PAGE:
Saturday, July 14, 2007

June 2007 - Panarea, Sicily - The Place to be Seen

Panarea, anciently called Hycesia, is the smallest and by far the most exlcusive of the Aeolian Islands. It has a surface of only 3.4 km sq. We took an 11.5 mile boat trip there from Lipari in order to check out what everyone told us was a real V.I.P. scene. This island exists to serve wealthy tourists and the 280 permanent residents all work in the service industry or as shopkeeoers.
We found a beautiful volcanic island dotted with large, striking, white homes and covered in flowers. We also found out that Panarea has been inhabited since the 3000 b.c.
Panarea and its surrounding rock islets are the remains of an ancient volcano, partially submerged in the sea during the interglacial periods. In the emerging land it is possible to see a single volcano with eruptive craters on it sides. Only the eastern part of the volcano remains as the rest sunk into the sea thereby significantly reducing the island's size.
These above sea level volcanic rock formations are believed to be the most ancient in the Aeolian islands.Our boat captain made a pit stop at the lovely cove of Cala Junco where only 4 pastye British tourists were able to get into the water . . . it was that cold! This Cala is almost completely enclosed by volcanic rock jutting out from the coast and filled with crystal blue waters and underwater rock formations visible from the surface.
Here we are passing Capo Milazzo at Cala Junco considered one of the most fascinating spots in the Aeolian Islands. Here, archaeologists have uncovered the ruins of a Neolithic village that inhabited this cove.
On our way to the main port we also passed Spiaggia degli Zimmari which was surrounded by yachts and sailboats and full of swimmers and divers.
As we approached the center of town, we could see why the island's bright white houses are the subject of so many poscards.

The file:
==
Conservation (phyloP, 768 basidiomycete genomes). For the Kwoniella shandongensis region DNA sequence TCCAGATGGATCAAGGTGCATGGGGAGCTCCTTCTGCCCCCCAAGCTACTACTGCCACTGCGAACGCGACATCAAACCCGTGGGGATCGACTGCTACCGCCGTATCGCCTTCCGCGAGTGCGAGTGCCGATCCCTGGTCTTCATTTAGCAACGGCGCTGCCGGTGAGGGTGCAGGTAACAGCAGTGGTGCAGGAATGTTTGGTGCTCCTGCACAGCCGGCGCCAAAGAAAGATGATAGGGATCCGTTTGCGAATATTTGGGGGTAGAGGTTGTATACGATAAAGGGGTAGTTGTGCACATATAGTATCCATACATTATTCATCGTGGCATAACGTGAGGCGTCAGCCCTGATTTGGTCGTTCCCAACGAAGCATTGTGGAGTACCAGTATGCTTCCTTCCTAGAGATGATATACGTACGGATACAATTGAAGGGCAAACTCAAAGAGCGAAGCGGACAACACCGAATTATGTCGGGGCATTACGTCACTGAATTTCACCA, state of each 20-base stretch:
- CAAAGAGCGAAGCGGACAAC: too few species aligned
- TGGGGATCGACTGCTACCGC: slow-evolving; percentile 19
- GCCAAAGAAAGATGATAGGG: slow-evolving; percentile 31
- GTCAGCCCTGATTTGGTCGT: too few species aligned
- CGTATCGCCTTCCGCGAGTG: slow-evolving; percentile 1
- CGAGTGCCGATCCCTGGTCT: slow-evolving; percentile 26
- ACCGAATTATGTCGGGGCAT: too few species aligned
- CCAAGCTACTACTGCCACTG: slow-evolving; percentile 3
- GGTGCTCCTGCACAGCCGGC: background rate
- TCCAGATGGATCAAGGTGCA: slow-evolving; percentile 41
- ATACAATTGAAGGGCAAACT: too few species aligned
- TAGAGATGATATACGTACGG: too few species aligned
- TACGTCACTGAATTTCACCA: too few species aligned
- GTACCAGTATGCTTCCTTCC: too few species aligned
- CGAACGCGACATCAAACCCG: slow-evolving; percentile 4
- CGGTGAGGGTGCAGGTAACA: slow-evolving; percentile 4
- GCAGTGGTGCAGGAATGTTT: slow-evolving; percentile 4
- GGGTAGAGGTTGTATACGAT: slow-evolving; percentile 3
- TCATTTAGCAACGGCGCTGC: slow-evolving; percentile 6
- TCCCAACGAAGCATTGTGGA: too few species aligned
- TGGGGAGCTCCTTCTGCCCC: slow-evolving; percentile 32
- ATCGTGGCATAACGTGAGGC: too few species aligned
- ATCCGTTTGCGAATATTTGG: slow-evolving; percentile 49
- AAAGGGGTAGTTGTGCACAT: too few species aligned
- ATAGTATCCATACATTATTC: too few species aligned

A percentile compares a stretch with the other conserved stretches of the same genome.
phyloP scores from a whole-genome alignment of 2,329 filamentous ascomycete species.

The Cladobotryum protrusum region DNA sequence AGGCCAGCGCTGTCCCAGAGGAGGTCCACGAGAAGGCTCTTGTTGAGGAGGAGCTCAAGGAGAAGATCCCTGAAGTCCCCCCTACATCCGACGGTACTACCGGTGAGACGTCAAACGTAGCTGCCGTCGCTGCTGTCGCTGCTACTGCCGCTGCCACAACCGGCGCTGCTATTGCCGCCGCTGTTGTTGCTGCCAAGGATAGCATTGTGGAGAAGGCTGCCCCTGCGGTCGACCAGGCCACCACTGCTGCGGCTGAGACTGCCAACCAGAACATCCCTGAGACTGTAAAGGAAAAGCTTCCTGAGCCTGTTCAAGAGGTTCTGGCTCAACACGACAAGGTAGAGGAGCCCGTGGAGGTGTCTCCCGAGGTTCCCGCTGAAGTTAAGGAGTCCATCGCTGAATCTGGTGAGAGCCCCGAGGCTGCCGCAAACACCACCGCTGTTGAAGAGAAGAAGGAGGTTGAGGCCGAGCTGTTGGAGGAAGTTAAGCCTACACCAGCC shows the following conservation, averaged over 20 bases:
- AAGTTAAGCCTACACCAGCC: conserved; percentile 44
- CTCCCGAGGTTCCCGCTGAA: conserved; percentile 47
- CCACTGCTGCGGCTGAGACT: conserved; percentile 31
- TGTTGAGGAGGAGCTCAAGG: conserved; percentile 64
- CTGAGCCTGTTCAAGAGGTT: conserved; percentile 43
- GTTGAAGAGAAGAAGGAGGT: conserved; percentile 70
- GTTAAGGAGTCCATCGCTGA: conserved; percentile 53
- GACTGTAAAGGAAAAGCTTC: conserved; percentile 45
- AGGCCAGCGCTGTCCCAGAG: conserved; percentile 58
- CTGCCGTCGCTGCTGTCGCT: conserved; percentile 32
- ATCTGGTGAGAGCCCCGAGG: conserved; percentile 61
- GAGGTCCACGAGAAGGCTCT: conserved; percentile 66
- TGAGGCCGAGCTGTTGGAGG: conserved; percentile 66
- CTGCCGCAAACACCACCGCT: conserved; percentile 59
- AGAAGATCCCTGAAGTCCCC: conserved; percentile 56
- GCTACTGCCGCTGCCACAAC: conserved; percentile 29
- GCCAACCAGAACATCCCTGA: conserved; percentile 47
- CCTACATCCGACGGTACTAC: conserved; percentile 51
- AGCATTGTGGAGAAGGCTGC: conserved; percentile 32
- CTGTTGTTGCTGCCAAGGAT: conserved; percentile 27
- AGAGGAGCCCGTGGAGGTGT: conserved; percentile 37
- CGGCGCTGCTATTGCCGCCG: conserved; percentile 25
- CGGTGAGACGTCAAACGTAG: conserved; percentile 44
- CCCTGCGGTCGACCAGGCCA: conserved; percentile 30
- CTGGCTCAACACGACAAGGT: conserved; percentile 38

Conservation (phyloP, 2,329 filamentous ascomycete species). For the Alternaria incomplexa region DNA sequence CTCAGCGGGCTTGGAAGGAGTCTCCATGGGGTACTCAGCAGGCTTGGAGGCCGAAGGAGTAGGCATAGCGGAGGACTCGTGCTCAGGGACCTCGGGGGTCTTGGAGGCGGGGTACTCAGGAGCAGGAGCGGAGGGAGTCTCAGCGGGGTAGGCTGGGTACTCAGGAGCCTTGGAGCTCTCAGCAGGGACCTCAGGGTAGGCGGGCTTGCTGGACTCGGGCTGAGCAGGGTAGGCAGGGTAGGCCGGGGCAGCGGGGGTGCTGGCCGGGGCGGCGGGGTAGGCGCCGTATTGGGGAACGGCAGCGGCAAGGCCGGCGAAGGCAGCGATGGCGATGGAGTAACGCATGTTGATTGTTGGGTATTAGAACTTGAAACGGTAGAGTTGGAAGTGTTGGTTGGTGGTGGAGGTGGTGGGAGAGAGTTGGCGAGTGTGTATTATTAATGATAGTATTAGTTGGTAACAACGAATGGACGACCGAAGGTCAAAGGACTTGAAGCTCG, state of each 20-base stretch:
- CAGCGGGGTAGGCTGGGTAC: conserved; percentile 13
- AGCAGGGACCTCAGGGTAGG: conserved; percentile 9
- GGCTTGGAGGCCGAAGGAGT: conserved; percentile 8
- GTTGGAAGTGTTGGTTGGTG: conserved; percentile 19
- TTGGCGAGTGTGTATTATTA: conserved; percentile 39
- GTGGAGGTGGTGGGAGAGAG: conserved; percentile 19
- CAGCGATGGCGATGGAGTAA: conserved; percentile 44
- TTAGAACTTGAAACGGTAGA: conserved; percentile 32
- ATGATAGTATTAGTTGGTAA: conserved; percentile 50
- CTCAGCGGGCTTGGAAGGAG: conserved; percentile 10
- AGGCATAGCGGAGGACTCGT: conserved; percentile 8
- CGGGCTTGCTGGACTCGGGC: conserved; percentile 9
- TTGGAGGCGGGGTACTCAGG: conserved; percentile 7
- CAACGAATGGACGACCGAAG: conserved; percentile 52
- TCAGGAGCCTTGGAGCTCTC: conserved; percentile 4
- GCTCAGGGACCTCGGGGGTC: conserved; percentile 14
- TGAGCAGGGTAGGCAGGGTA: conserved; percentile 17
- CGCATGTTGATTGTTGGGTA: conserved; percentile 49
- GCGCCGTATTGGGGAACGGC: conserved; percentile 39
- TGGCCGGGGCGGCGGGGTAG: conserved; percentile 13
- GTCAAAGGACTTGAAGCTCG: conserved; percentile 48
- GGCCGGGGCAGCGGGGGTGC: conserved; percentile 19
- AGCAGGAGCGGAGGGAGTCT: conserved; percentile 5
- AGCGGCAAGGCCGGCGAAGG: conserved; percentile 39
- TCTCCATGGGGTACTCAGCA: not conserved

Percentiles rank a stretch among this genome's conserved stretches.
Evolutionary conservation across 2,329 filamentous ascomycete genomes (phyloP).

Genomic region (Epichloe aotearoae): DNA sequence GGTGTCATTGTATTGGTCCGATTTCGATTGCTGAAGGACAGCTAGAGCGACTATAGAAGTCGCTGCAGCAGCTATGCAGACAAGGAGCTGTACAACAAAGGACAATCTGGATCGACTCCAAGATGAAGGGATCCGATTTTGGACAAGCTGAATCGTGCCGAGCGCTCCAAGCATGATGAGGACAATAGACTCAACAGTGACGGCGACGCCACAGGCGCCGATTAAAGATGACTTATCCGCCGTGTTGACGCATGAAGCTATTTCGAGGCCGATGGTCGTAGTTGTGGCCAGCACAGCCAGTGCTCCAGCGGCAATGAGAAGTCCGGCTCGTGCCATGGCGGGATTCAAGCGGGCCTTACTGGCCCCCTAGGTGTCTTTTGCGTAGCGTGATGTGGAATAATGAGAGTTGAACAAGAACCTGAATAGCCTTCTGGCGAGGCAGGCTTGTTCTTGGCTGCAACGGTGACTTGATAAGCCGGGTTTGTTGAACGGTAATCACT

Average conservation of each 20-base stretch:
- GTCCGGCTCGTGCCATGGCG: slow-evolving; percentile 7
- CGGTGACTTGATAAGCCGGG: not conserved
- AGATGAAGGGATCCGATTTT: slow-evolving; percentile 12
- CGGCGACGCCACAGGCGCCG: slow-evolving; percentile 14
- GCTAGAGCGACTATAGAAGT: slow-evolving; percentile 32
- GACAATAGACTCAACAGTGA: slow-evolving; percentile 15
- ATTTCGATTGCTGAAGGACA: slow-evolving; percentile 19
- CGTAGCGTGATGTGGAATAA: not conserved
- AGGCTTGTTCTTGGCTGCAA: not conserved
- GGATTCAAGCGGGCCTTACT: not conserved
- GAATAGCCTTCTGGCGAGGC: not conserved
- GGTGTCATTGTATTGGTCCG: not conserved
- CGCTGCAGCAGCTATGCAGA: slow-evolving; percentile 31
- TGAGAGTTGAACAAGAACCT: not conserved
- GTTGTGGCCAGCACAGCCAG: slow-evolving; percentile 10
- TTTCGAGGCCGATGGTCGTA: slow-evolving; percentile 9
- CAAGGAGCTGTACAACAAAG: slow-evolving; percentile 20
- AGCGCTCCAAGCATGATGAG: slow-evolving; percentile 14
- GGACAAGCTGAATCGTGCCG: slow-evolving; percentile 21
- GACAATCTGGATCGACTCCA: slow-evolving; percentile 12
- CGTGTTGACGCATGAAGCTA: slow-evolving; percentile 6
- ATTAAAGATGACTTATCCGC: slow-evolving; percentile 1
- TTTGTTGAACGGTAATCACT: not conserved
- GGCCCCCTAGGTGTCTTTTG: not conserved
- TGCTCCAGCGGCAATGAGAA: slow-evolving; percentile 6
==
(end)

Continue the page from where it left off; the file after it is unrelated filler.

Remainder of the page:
Here is a closer look of these elegant mansions that are now one of Panarea's most characteristic quality.
We got off the boat and immediately went for a stroll through the winding streets of Panarea's residential neighborhoods. Every turn provides an even better view.
Here is a classic bougainville-lined gate.
We stopped at the end of a street that provided a wonderful overlook toward Panarea's offshore rock formations and check out the lovely house behind us with the arched portico.

As we climbed higher up the volcano, the landscape became more desert like. Look at the cacti behind Casandra. This is an interesting juxtaposition to the tropical landscape and white villas seen throughout the island.

From this lookout point near the top of the residential neighborhood, we looked back at the center of Panarea. Look at all the white, there must be a law against painting houses any other color. It is really amazing against the blue sea.
After our hike we reboarded and sailed around the rock formations that sit just off Panarea's coast.
Volcanologists believe that these we formed by flying chunks of lava that hit the sea and cooled. Although, this theory is not proven, the rocks are definitely the product of cooled lava.
As we sailed away and looked back at Panarea, we could easily imagine what it must have looked like in prehistoric times. If you cannot see the white houses, then you can imagine that these rocks jutting out of the sea probably have not changed much. We had a feeling of being on the set of Jurassic Park.

No comments: